Study finds simple question changes how some men will vote

Thinking About Gender Roles Could Change How Men Vote This Year

A new study suggests that a significant percentage of men can be swayed to vote for Donald Trump over Hillary Clinton simply by being asked about spousal income.

A recent Fairleigh Dickinson University study tested this by presenting presidential preference poll. The researchers introduced asked New Jersey respondents about how much they earned in comparison to their spouse -- but they weren't interested in the answer.

As researcher Dan Cassino explained: "The reason we asked the question was to push men to think about potential threats to their gender roles. Being the breadwinner has been a linchpin of U.S. men's masculinity for decades, so even the potential of making less than one's spouse threatens accepted gender roles."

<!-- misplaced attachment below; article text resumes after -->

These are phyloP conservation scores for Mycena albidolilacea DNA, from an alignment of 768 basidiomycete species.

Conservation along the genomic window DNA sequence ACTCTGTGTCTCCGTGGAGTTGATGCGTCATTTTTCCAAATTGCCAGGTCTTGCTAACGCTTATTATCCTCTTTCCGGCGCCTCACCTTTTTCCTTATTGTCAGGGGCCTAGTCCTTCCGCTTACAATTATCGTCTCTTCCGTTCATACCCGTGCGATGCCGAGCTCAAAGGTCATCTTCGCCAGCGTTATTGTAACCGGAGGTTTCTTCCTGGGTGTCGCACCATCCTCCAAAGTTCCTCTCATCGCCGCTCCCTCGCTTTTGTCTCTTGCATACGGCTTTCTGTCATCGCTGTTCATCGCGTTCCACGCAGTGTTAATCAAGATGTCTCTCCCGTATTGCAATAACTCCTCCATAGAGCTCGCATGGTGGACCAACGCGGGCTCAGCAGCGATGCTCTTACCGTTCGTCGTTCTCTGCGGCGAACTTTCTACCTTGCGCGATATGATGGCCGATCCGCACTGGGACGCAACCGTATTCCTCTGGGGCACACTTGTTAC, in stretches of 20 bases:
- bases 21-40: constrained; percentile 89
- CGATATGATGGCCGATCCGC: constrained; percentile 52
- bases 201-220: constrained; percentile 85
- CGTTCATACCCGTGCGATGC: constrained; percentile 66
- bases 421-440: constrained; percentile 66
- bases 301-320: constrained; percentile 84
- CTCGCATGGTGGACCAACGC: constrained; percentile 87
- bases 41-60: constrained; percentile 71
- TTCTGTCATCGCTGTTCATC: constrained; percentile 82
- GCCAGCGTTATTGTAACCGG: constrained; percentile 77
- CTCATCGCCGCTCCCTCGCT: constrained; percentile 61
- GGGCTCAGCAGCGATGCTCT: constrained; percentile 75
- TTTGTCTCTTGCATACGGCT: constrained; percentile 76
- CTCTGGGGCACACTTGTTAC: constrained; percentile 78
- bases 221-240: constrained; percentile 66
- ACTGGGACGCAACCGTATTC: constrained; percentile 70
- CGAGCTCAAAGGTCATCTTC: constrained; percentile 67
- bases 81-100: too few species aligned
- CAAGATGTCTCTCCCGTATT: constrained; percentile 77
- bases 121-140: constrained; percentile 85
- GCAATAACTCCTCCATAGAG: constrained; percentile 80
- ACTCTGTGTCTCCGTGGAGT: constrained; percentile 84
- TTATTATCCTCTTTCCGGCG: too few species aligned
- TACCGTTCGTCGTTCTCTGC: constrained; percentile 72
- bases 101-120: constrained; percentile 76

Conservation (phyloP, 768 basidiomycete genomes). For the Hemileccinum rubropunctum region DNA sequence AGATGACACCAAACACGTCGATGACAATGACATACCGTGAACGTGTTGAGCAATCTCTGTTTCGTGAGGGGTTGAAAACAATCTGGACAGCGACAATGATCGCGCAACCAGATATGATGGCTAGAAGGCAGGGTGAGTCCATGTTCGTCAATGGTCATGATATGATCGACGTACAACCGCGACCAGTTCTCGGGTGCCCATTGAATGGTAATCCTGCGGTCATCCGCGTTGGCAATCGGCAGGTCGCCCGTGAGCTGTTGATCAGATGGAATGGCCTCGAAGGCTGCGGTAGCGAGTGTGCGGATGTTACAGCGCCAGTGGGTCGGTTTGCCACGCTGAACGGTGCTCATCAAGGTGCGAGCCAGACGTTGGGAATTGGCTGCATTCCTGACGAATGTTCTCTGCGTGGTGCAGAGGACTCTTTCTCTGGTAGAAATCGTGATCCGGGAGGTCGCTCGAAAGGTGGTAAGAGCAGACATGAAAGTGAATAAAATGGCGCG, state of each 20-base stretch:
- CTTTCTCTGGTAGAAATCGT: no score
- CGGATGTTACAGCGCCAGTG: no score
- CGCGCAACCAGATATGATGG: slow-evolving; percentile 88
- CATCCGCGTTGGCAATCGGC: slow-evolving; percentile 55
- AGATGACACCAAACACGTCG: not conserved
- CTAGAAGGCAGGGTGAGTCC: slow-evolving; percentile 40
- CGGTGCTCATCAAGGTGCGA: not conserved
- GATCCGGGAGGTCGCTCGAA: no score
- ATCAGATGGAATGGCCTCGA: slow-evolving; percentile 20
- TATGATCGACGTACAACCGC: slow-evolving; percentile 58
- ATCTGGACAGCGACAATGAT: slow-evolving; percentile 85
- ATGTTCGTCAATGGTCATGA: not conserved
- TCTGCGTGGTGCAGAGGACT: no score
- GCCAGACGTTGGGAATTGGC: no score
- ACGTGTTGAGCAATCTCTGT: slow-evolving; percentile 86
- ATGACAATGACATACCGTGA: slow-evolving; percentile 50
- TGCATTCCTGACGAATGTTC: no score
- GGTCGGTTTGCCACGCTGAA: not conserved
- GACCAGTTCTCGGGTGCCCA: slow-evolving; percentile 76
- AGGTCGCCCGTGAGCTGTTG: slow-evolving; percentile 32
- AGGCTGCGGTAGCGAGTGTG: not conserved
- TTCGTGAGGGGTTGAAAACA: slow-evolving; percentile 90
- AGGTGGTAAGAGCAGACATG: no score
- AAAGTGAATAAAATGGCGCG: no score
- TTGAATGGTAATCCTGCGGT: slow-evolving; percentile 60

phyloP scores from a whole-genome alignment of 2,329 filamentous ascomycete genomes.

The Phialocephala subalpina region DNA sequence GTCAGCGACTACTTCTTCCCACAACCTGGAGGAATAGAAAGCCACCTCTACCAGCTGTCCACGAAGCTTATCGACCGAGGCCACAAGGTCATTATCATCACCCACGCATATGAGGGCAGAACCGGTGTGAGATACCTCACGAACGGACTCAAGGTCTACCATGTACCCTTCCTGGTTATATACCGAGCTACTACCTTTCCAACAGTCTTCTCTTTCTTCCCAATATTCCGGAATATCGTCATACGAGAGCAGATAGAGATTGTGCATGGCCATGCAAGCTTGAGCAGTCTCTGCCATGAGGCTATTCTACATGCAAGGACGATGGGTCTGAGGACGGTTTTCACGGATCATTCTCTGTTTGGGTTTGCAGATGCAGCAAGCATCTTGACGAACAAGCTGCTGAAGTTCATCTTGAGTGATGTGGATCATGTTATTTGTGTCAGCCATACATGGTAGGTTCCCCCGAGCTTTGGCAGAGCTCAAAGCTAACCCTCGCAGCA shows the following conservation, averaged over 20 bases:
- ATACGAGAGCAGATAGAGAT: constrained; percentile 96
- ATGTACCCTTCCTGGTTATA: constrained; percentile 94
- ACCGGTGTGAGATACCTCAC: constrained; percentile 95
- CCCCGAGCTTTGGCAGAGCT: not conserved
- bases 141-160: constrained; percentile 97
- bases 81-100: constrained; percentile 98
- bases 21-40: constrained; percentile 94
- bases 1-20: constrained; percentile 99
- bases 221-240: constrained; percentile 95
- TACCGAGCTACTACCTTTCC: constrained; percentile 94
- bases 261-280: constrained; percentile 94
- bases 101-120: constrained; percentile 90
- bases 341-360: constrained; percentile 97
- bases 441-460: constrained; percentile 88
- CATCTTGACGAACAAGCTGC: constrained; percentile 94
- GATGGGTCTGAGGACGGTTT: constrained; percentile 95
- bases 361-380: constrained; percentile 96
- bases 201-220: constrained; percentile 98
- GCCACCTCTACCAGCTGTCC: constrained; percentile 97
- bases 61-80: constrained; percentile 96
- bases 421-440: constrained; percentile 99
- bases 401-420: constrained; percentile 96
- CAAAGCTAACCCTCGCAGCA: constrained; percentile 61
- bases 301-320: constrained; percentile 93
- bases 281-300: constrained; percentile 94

The survey participants were split into two groups. Some were asked the question about income early and others later. They were also asked to name which presidential candidate they preferred in a general election matchup: Hillary Clinton or Donald Trump.

The men who were asked the question about income at the end of the survey chose Clinton over Trump by 49 to 33 percent. The men who had been primed with the question to think about gender issues first chose Trump over Clinton 50 to 42. Overall, that's a 24 point swing.

The same methodology was used in a Bernie Sanders and Trump matchup too, but had far different results. Men given the gender question first chose Sanders by four-point margin. Those without the gender prime preferred Sanders by a three-point margin.

One of the researchers claims this is proof of just how fragile masculinity is — that if men even think "about potential threats" to gender roles, they will vote for a man simply based on that idea.

"Even the potential of making less than one's spouse threatens accepted gender roles. ... In this case, men were responding to a threat to their masculinity by saying they would prefer a man, rather than a woman, in a presidential race."

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